Anakana Schofield – Author of Martin John and Malarky

Ireland: The challenge of failure. Fintan O’Toole

Fintan O’Toole, over at Open Democracy, telling it how it is and how it might be.

The Irish government’s request to the European Union and the International Monetary Fund for a financial bailout to rescue its broken economy reflects a far deeper decay in the country’s political culture and institutions. This is the very moment to begin to transform them, says Fintan O’Toole.

The long-threatened arrival of the IMF bogeymen was a major loss for Ireland as a proud, independent nation. But this should not blind us to the opportunity to reinvent and restore our sovereignty.

On the News at One on 18 November, the RTÉ reporter Brian Dowling mentioned that one of his colleagues had called the department of finance that morning to ask where the talks between Irish officials and representatives of the European Union and the International Monetary Fund were taking place and who exactly was attending. He was told: “You really have to ring the IMF.” The international bankers, it seems, were already in charge – even of the job of telling the Irish people who is in charge.

The arrival of the IMF was a case of long threatening come at last. Those three letters have been the secular equivalent of the fires of hell: the ultimate warning against resistance to the government’s strategy of making the rescue of the banks the overwhelming national priority.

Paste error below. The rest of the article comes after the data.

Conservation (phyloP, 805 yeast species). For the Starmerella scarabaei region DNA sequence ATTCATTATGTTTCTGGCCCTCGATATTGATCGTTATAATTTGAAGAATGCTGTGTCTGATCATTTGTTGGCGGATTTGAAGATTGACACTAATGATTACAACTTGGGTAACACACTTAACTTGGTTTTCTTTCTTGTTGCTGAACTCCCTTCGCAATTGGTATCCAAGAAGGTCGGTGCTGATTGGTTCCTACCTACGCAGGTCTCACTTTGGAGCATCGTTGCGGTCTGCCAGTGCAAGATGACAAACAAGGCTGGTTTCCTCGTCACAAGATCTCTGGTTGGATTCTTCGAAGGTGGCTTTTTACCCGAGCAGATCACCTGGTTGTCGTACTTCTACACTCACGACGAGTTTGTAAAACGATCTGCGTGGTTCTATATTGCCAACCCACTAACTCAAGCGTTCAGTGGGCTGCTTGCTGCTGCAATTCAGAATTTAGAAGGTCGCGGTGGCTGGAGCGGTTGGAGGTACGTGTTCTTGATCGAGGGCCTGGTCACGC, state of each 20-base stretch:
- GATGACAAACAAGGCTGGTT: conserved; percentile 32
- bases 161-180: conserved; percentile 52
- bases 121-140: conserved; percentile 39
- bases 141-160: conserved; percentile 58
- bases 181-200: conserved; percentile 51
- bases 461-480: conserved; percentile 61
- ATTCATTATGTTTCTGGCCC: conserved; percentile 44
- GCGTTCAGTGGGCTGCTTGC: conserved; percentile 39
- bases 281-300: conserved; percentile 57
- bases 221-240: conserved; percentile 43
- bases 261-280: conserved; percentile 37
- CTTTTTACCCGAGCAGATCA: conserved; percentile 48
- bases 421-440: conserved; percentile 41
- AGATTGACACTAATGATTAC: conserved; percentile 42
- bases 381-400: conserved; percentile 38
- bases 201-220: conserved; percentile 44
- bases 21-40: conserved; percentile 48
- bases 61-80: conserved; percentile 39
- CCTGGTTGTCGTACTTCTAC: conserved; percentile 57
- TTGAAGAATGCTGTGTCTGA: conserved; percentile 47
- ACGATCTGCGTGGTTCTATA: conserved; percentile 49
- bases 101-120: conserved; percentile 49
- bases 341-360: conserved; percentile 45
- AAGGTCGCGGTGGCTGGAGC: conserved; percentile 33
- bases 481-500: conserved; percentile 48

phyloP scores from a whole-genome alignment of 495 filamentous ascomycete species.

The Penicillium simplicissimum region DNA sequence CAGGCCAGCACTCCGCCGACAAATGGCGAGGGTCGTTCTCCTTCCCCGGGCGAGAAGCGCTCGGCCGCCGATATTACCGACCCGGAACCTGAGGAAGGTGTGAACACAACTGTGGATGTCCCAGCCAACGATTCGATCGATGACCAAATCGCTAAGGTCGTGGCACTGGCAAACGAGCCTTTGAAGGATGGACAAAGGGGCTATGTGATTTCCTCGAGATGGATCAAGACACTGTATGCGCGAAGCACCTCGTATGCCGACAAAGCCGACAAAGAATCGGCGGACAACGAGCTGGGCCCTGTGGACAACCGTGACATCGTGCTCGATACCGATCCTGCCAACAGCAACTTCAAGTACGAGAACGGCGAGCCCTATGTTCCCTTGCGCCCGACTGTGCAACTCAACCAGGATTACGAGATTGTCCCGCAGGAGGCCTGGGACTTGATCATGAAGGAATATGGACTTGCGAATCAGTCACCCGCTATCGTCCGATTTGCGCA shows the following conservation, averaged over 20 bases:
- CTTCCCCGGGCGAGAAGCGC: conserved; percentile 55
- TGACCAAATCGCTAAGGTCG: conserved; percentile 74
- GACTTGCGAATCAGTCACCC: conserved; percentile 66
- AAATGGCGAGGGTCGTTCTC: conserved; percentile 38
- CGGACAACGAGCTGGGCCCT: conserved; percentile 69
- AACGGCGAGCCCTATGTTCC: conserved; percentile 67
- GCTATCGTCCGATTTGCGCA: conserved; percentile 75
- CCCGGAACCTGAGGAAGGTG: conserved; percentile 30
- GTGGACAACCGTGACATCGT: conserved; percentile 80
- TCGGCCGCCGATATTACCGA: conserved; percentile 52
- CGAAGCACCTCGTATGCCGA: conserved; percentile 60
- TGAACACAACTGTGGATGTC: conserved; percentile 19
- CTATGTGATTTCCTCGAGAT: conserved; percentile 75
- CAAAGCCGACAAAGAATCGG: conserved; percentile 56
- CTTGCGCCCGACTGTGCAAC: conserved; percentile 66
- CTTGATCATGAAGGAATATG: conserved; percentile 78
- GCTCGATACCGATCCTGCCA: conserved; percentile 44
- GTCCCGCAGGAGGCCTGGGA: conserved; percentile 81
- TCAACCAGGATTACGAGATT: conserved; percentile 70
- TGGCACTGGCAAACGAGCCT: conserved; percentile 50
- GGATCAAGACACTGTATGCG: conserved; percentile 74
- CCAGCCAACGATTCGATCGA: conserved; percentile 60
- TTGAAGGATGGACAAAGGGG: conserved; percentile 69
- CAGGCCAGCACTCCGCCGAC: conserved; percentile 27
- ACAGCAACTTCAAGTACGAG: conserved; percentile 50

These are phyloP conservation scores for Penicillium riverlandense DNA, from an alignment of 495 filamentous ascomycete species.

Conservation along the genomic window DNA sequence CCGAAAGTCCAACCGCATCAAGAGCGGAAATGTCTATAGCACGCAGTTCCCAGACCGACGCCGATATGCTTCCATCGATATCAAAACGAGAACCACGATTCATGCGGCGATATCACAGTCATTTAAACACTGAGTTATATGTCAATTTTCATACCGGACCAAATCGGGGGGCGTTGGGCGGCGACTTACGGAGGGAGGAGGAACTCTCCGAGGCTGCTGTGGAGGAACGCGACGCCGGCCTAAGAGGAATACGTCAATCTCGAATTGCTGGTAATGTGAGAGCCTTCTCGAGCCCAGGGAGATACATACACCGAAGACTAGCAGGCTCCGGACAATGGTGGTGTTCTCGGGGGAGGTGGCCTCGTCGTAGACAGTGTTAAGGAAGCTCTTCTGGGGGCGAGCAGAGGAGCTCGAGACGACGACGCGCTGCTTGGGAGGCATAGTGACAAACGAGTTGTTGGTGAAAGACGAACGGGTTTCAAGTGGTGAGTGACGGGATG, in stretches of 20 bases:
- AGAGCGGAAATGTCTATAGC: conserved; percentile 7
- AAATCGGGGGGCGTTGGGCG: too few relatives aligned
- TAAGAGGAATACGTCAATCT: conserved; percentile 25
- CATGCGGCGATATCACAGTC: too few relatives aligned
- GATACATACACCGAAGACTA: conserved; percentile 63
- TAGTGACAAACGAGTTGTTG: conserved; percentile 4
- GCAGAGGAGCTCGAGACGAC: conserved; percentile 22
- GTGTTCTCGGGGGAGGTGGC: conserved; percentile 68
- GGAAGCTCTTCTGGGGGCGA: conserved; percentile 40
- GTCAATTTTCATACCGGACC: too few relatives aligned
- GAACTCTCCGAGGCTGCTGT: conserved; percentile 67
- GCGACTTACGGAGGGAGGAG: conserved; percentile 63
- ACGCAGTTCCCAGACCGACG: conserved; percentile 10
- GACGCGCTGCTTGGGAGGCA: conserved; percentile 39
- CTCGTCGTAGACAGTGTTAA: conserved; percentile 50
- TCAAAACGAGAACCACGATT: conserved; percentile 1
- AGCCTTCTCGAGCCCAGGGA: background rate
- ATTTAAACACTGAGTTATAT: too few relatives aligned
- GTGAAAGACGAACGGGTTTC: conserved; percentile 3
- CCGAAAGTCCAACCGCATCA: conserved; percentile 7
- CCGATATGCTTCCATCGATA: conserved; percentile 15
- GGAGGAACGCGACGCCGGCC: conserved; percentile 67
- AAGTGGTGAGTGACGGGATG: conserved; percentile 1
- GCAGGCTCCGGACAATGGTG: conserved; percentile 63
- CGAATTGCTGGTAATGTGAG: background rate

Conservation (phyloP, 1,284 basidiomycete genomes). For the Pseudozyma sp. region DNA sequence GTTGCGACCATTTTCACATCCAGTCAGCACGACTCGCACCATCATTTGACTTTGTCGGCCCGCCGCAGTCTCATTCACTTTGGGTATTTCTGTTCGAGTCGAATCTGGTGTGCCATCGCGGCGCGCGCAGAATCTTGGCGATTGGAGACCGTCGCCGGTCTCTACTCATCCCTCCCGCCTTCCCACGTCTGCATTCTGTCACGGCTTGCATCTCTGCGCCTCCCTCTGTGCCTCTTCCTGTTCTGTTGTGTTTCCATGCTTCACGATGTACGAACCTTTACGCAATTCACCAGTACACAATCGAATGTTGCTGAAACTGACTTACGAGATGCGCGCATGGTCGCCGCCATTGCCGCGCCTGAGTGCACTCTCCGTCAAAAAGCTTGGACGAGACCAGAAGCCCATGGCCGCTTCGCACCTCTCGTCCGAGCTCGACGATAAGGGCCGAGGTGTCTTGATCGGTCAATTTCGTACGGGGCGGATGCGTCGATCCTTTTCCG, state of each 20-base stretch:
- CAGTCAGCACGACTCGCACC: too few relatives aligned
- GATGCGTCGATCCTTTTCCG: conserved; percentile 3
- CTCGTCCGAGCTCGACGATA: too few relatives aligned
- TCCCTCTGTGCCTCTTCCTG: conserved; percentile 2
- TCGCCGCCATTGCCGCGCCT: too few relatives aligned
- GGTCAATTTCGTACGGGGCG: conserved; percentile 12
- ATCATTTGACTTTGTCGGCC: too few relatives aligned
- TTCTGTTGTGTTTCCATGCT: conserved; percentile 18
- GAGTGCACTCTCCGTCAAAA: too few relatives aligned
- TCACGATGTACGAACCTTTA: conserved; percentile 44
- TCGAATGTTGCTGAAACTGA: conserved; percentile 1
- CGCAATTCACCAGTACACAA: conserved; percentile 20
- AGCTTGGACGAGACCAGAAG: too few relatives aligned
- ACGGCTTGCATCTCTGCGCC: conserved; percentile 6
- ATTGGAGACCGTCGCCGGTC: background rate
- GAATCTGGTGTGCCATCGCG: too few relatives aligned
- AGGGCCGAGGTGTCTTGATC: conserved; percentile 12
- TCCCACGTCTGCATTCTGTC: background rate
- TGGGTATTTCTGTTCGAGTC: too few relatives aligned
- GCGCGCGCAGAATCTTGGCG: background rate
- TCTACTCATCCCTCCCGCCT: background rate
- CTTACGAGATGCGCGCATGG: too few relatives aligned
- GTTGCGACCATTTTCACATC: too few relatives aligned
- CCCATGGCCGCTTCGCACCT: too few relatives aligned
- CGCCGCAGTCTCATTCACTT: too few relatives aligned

The bogeymen are now in the building, but their coming has been foreshown so often that it seems both inevitable and anti-climactic. Watching the furtive shots of the disappointingly avuncular-looking Ajai Chopra, whose IMF team had come to scrutinise our books and negotiate our fate, it was hard not to think of TS Eliot’s line from The Hollow Men: “This is the way the world ends: Not with a bang but a whimper.”

Or, in our case, with a drone. Instead of drums and trumpets, our little apocalypsewas played out against the background noise of the taoiseach and the minister for finance murmuring evasive and mechanical denials. When the world’s media tuned to a Dáil speech by Brian Cowen on 16 November that was expected to address the crisis, they heard only robotic assurances that there was no “impending sense of crisis” and impenetrable Cowenspeak about the “front-loading of consolidation”.

If anything, indeed, the only thing the government managed to communicate in the course of the week was its own terrifying irrelevance. With Brian Cowen assuring us that Ireland is “fully funded” and Brian Lenihan claiming as late as 17 November that the Irish banks had “no funding difficulties”, the effect was merely to present Irish self- government to the world as a comic distraction from the real business at hand.

The two Brians painted themselves as the most deluded optimists since Comical Alistood before the cameras in Baghdad and insisted with a straight face that the Iraqi army was crushing the Americans, even as the latter’s tanks appeared on the horizon.

The new motto of the state seemed to be drawn from the Roman satirist Juvenal’s summation of autocratic folly: Hoc volo, sic jubeo, sit pro ratione voluntas. Or: This is what I want, I insist on it. Let my will stand as a reason.

(this part republished under Creative Commons licence)

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